Record Display for the EPA National Library Catalog

RECORD NUMBER: 25 OF 26

OLS Field Name OLS Field Data
Main Title Understanding Variation in Partition Coefficient, K(d), Values. Volume III. Review of Geochemistry and Available K(d) Values for Americium, Arsenic, Curium, Iodine, Neptunium, Radium, and Technetium.
CORP Author Environmental Protection Agency, Washington, DC. Office of Air and Radiation.
Publisher Jul 2004
Year Published 2004
Report Number EPA/402/R-04-002C;
Stock Number PB2005-110795
Additional Subjects Contaminants ; Partition coefficient ; Geochemistry ; Groundwater ; Variations ; Adsorption ; Retardation ; Geochemical reactions ; Sorption models ; Remediation ; Waste management ; Contaminant transport modeling ; K(sub d) values
Internet Access
Description Access URL
https://nepis.epa.gov/Exe/ZyPDF.cgi?Dockey=30005YFN.PDF
Holdings
Library Call Number Additional Info Location Last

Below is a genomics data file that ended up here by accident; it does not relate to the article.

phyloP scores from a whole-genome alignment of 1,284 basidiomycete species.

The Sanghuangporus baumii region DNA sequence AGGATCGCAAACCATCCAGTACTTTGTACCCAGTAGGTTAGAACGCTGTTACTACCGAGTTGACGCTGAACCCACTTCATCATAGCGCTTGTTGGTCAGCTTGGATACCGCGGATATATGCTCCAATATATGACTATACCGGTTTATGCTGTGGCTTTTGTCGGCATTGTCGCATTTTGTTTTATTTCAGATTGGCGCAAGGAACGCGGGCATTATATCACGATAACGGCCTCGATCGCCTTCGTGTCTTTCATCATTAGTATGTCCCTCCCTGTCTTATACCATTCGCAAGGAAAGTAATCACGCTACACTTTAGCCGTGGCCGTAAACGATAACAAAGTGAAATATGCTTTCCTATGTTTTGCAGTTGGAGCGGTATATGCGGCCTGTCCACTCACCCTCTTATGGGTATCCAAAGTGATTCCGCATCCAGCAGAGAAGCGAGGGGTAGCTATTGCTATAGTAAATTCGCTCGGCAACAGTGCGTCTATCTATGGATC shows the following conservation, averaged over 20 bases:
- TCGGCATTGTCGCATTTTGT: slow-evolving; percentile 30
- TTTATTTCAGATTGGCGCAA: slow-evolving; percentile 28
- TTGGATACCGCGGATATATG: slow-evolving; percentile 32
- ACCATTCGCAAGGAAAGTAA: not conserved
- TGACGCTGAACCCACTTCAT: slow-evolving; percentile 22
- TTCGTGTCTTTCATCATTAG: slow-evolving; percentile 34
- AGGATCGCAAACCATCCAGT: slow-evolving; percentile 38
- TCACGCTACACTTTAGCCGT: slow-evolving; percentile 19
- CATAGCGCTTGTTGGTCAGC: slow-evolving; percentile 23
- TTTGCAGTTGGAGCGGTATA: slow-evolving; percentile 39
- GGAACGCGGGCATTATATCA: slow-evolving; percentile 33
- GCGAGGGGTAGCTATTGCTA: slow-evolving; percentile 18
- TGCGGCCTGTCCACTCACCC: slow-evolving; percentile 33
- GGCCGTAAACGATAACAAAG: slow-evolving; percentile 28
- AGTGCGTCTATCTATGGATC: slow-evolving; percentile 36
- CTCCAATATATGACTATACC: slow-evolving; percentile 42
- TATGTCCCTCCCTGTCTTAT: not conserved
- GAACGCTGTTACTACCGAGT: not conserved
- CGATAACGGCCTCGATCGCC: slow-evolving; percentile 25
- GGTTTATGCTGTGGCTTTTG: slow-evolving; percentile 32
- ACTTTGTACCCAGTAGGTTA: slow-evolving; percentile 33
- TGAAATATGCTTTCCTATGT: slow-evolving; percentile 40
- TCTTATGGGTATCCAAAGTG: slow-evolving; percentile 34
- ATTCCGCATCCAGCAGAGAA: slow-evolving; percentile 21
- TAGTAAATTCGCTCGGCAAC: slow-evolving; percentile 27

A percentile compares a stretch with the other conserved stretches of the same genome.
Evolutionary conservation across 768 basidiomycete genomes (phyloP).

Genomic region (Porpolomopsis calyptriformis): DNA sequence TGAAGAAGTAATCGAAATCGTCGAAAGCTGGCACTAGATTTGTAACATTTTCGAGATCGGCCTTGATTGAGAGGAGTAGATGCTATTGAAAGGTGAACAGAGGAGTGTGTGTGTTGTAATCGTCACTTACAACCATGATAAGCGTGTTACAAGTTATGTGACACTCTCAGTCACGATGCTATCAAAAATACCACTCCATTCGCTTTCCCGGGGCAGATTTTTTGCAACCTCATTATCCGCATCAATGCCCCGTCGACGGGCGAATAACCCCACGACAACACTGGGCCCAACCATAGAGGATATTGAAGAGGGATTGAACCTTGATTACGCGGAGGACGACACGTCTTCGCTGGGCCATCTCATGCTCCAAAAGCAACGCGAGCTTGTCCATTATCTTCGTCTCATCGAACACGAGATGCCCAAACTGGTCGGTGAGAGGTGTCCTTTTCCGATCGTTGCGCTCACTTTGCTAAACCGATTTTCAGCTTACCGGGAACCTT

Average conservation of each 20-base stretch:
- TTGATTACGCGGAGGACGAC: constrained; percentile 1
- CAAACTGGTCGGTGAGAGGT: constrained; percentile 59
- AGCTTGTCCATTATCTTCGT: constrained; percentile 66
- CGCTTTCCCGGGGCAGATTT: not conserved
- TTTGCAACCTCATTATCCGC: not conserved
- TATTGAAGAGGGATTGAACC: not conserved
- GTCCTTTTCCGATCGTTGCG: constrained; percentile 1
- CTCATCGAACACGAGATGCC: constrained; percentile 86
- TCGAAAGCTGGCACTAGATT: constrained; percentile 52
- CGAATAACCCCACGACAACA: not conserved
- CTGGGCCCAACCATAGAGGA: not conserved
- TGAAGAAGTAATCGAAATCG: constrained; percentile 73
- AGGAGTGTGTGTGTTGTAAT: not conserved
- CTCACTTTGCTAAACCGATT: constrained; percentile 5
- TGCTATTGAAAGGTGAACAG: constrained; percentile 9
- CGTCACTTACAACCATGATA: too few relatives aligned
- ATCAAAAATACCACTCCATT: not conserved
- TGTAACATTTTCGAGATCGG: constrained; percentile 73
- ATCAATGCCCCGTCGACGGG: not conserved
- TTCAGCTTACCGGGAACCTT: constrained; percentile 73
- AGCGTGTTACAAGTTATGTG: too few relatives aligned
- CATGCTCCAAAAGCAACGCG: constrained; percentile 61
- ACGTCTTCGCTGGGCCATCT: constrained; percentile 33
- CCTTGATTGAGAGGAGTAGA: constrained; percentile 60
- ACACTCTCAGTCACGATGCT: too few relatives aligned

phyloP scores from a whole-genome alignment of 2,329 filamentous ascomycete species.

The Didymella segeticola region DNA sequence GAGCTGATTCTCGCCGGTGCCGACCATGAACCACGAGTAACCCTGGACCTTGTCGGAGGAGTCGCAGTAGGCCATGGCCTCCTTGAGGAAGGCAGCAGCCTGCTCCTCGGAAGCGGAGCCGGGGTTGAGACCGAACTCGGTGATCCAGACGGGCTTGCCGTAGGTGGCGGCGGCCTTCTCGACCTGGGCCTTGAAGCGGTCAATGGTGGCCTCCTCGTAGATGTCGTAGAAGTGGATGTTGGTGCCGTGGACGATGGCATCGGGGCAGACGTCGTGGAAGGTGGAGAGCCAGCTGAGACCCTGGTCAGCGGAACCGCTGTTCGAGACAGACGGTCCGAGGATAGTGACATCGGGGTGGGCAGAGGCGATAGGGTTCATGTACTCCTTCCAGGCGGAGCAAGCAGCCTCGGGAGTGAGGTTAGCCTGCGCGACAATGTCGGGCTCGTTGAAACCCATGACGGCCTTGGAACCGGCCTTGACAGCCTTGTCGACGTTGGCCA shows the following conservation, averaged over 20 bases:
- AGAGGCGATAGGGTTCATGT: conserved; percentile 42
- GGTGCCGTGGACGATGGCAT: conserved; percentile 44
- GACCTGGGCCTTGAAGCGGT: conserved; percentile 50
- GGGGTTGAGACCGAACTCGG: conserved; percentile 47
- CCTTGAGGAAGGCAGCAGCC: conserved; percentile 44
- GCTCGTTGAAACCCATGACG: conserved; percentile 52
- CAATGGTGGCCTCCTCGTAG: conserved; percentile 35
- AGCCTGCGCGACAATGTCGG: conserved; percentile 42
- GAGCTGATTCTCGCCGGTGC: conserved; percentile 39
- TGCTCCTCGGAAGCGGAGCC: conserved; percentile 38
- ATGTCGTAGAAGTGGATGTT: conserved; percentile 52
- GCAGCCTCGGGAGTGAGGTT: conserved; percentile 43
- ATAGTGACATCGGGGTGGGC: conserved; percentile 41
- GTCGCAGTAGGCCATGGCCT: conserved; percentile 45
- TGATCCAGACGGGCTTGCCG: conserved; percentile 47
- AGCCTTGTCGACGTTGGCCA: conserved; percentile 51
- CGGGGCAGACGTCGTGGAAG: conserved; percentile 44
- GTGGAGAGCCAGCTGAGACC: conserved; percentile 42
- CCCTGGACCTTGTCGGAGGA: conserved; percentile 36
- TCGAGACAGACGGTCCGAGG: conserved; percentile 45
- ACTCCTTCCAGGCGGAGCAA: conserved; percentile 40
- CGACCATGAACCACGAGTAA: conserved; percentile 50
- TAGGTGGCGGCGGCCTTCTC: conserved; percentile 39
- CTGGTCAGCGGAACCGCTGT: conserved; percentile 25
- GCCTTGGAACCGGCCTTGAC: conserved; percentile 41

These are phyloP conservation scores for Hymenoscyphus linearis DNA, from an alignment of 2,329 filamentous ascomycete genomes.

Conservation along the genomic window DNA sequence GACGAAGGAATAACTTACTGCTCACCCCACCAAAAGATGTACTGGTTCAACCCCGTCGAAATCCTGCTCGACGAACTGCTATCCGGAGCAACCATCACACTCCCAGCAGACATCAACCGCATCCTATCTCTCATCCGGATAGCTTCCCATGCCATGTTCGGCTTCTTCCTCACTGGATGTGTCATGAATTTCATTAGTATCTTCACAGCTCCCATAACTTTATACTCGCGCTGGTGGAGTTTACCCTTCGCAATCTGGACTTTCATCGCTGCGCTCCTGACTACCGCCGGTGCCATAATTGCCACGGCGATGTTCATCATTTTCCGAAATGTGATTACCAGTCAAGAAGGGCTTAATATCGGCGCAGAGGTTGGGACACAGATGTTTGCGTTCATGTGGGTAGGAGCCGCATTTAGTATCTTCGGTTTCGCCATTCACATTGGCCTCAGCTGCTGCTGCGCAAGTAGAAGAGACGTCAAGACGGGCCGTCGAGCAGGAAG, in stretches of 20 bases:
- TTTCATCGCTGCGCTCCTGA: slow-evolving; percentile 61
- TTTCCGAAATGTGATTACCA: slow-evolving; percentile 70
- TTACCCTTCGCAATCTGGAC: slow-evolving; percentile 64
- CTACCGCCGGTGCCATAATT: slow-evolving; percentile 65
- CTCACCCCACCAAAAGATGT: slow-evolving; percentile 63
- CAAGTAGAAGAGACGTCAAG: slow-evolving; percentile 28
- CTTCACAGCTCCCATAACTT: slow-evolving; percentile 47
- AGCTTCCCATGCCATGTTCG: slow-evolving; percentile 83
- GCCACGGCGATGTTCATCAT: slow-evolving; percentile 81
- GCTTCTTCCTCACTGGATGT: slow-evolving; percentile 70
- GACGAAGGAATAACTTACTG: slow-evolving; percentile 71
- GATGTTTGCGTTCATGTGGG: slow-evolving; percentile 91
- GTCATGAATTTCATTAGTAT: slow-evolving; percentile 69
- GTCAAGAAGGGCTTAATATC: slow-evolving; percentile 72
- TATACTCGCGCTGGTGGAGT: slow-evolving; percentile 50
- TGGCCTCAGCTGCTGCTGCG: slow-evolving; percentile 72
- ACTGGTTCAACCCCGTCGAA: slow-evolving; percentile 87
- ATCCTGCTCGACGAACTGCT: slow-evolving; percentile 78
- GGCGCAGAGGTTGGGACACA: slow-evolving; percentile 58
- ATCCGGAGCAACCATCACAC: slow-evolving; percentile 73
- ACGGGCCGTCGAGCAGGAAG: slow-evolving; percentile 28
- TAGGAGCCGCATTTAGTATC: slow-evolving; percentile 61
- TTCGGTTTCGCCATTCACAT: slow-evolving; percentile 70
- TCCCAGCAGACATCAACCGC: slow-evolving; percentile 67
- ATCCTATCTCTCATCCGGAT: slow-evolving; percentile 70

Modified
Checkout
Status
NTIS  PB2005-110795 Most EPA libraries have a fiche copy filed under the call number shown. Check with individual libraries about paper copy. 07/12/2006
Collation 220p
Abstract
This is the third volume in the series that describes: (1) the conceptualization, measurement, and use of the partition coefficient parameter; and (2) the geochemical aqueous solution and sorbent properties that are most important in controlling adsorption/retardation behavior of selected contaminants. Volume I and II were published in 1999. Volume I of this document focuses on providing EPA and other environmental remediation professionals with a reasoned and documented discussion of the major issues related to the selection and measurement of the partition coefficient for select group of contaminants. The selected contaminants investigated in Volume II of this document include: chromium, cadium, cesium, lead, plutonium, radon, strontium, thorium, tritium(3H), and uranium. The contaminants discussed in Volume III include: americium, arsenic, curium, iodine, neptunium, radium, and technetium. This three volume report also addresses a void that has existed on this subject in both EPA and the user community.